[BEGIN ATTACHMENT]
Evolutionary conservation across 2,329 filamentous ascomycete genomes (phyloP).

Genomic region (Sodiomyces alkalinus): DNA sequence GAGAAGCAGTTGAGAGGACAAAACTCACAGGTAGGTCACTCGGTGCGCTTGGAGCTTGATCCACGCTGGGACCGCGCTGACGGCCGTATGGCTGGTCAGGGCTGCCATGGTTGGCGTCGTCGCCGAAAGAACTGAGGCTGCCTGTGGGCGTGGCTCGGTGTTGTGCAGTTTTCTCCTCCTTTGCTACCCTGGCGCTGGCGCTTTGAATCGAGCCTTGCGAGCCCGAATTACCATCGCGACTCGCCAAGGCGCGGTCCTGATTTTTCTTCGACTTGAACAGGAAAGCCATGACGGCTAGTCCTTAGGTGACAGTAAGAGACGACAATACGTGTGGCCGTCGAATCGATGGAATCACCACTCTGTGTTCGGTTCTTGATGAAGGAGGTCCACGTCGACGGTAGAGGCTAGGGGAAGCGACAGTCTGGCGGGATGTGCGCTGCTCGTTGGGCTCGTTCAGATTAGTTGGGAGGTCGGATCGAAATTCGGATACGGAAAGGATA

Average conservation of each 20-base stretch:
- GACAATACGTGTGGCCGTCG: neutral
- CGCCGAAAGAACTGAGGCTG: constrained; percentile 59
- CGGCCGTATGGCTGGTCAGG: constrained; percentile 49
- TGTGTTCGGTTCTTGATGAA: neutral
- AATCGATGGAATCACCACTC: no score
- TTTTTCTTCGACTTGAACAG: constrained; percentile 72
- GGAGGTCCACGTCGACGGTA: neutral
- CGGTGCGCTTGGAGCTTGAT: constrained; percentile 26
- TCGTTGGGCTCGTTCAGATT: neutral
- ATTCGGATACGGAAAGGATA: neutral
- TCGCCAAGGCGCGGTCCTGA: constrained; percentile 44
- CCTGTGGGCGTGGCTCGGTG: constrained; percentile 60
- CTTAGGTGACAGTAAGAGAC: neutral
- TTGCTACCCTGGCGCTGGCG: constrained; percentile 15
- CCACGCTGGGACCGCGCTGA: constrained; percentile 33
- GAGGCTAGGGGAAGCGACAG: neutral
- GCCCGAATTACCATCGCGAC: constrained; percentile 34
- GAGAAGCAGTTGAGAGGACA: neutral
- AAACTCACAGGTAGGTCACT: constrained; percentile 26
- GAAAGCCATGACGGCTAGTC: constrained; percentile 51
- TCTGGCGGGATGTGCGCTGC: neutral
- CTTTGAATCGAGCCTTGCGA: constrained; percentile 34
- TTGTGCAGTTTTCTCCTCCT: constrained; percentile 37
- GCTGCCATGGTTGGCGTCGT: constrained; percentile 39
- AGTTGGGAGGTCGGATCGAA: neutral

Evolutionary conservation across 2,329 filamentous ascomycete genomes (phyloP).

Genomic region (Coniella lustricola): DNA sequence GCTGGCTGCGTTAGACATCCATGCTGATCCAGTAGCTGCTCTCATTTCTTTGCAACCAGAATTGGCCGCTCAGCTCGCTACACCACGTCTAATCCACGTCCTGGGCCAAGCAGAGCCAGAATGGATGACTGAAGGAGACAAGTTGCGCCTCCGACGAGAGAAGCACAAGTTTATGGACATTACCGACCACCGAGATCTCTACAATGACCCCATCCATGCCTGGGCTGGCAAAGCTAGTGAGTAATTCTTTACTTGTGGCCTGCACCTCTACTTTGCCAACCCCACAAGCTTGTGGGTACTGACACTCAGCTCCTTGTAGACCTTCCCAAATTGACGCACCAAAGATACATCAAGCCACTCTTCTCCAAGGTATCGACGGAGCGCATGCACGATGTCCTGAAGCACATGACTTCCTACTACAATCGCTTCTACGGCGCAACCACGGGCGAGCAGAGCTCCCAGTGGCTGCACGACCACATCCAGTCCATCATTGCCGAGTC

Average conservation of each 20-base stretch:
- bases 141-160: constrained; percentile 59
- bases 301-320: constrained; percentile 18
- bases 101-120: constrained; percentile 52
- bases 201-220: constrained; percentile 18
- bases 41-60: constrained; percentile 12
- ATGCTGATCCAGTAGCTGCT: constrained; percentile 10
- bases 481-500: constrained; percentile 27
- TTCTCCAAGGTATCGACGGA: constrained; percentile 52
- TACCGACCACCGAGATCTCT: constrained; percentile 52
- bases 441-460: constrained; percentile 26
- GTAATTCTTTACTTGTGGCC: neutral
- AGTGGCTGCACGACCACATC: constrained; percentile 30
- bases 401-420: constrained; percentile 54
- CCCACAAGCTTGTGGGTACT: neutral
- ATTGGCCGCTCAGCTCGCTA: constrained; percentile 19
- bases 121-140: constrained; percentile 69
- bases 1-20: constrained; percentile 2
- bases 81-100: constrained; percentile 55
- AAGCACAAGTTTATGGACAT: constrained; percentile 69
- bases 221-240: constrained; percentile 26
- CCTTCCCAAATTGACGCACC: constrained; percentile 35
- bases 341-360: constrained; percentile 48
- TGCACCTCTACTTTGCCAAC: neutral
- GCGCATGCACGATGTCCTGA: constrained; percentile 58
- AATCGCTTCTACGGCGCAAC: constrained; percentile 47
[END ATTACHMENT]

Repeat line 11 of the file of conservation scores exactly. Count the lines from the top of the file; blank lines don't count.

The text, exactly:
- CGGTGCGCTTGGAGCTTGAT: constrained; percentile 26